Nebraska Soccer Leagues Like The Metro Omaha Wolves
The youth soccer landscape in Nebraska (and elsewhere) can be very confusing. At the risk of presenting “Too Much Information”, Wolves has developed this overview of Nebraska Soccer Leagues for new and experienced parents and players.

The United States Soccer Federation (USSF) is the official National parent body of all organized soccer in America. USSF is recognized by FIFA, the international soccer body that runs the World Cup and other events, as the representative voice of American Soccer.

USSF oversees professional soccer in America, including:

  • The US National teams (women and men at various age levels)
  • Major League Soccer (MLS)
  • The National Women’s Soccer League (NWSL)
  • The United Soccer Leagues (USL, USL1, USL2)
  • The National Independent Soccer Association (NISA)

USSF is also the parent body or affiliates with several regional and national soccer groups, some of which include Nebraska Soccer Leagues:

  • US Adult Soccer
  • American Youth Soccer Organization (AYSO)
  • US Youth Soccer (USYS)
  • US Club Soccer (US Club)
  • US Specialty Sports Association (USSSA)
  • Soccer Association for Youth (SAY)
  • Asociacion Nacional Futbol en Estados Unidos (ANFEEU)
  • US Youth Futsal
  • United Futsal
  • US Futsal
  • And several other specialty groups and organizations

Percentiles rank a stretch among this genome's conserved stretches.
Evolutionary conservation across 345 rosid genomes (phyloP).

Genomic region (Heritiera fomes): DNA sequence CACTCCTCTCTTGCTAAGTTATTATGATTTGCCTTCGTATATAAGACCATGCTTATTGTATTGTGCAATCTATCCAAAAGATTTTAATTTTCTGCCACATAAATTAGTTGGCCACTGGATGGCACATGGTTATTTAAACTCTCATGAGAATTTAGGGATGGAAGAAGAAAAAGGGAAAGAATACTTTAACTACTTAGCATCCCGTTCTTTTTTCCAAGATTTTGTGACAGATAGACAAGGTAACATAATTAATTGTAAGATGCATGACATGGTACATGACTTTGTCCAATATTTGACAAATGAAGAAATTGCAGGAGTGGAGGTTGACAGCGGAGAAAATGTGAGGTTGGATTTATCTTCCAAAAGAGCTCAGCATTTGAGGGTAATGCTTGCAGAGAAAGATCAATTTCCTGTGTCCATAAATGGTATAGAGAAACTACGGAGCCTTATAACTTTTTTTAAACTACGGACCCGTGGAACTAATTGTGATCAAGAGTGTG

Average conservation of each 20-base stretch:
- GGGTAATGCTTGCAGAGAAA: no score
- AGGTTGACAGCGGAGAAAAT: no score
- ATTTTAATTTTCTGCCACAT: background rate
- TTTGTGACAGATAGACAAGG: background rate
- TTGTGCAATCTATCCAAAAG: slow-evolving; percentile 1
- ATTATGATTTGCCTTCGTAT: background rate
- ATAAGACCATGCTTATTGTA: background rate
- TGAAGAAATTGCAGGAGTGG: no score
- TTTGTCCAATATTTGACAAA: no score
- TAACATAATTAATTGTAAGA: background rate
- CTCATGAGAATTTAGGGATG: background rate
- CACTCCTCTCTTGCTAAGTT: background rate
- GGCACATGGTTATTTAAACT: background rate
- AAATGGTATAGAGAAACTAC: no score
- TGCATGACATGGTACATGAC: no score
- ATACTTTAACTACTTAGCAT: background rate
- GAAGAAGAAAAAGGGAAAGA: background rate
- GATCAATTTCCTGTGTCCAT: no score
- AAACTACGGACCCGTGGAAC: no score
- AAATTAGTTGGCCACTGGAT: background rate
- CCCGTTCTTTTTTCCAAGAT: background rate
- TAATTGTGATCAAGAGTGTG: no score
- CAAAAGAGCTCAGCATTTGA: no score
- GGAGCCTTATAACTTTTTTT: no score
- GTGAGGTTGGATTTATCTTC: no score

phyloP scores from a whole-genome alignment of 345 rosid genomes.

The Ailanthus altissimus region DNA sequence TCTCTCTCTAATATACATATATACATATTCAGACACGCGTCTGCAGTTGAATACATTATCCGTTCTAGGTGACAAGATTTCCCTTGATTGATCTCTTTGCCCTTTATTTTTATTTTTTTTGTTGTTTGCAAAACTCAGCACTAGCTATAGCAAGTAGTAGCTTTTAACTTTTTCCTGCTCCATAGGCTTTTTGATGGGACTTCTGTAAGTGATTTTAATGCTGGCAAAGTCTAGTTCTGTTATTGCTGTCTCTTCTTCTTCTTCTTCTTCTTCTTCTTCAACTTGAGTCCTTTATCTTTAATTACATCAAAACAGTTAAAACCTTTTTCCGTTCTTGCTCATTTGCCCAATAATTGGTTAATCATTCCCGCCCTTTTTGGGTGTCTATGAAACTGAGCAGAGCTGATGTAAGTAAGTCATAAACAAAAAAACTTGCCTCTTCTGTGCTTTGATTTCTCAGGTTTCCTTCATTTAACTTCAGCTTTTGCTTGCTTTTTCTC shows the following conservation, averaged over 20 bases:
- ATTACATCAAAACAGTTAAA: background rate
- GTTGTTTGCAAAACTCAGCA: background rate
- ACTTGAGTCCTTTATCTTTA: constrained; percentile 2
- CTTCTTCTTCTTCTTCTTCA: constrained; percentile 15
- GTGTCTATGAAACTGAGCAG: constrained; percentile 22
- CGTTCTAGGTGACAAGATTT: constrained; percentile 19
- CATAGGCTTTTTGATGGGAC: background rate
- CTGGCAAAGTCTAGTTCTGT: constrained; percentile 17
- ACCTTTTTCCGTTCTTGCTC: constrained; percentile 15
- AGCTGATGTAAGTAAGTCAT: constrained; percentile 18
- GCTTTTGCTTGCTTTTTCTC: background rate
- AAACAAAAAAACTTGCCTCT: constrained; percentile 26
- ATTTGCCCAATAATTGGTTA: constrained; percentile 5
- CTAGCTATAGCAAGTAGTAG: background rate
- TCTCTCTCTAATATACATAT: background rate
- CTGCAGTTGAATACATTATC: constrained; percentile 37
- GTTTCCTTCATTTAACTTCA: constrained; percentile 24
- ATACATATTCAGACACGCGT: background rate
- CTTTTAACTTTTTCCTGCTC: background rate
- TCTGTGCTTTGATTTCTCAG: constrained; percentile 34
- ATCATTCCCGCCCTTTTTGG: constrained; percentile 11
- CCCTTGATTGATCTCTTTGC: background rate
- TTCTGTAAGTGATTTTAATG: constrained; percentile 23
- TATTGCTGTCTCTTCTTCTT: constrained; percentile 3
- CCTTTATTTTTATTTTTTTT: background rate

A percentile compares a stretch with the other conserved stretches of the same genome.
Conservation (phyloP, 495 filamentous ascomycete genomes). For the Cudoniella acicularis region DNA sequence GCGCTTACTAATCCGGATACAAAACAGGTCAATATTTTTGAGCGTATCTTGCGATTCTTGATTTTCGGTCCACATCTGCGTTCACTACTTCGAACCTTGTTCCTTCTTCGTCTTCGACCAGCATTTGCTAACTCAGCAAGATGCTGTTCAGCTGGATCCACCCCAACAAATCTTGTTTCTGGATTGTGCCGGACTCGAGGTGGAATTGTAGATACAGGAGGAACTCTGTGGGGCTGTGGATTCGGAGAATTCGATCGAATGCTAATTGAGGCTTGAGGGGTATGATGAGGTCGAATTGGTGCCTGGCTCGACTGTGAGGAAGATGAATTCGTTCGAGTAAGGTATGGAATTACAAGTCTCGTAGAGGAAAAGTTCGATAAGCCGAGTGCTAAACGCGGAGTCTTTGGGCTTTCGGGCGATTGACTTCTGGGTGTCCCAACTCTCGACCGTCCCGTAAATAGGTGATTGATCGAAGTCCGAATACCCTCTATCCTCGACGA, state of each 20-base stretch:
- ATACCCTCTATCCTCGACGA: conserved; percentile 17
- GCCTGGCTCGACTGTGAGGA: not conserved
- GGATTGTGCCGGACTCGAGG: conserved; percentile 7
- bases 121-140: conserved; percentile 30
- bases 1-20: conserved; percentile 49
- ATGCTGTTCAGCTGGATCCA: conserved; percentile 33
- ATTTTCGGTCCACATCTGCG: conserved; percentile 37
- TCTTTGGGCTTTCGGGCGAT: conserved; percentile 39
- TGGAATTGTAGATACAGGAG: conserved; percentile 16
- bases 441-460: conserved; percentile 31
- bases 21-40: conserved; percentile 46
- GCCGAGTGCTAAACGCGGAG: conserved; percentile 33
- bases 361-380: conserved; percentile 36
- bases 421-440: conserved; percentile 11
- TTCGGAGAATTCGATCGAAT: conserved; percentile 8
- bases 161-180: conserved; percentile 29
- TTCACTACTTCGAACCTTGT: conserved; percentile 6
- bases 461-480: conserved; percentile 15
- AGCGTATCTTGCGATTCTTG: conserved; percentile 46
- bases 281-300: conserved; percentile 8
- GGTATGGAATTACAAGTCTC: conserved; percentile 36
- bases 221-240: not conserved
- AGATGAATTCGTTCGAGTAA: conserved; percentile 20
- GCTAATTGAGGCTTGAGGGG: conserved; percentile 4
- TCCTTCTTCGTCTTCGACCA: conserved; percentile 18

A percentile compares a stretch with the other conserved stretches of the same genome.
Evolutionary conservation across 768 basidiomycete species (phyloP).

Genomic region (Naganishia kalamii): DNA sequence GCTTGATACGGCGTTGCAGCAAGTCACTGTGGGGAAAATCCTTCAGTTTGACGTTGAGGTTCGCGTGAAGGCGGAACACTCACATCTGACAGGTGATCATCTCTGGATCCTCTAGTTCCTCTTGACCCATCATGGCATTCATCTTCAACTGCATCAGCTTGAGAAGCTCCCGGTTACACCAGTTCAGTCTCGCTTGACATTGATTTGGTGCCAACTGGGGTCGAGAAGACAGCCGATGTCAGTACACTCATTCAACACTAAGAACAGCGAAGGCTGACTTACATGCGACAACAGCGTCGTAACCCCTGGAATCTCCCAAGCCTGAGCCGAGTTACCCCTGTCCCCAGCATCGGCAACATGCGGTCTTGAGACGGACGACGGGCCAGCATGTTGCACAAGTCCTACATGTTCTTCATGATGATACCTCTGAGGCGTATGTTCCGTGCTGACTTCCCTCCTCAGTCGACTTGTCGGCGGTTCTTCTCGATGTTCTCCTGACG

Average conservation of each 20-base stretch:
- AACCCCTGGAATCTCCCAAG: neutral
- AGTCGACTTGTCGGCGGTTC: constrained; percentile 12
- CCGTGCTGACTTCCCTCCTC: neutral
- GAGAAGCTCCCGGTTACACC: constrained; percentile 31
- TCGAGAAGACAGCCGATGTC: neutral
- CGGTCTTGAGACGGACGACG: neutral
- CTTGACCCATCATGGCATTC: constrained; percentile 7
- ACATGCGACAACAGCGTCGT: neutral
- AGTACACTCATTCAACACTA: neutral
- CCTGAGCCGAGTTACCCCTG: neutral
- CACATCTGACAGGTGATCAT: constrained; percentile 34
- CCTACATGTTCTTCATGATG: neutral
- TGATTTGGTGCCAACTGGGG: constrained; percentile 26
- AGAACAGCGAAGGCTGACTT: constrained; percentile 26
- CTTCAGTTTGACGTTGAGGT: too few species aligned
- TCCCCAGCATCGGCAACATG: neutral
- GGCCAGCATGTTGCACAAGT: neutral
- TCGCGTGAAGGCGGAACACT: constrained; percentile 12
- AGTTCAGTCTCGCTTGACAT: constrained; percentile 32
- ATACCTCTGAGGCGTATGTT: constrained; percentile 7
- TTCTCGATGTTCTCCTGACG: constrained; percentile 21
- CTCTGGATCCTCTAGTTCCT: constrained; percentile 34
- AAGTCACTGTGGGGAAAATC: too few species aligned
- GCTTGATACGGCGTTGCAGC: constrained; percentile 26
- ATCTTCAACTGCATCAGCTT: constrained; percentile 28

Some of these organizations go state by state, and some are more regional in scope (rather than a state association, you deal with the “Midwest” office, for example). Often multiple organizations are active in any given state. The Nebraska State Soccer Association is affiliated with US Youth Soccer, and sanctions Wolves Soccer Club and most clubs in Nebraska.

But many clubs have joint membership with other organizations as well. Since all of these organizations ultimately fall under the USSF for sanctioning, there is no disadvantage to being registered in one place vs. another.

Nebraska Youth Soccer Leagues

The Nebraska Soccer Leagues landscape in Nebraska is ever changing. Until a few years ago, NSSA served as a sanctioning body (only) for independently run leagues in the state, providing insurance coverage, player and team registration platforms, and USSF referee tie ins for them.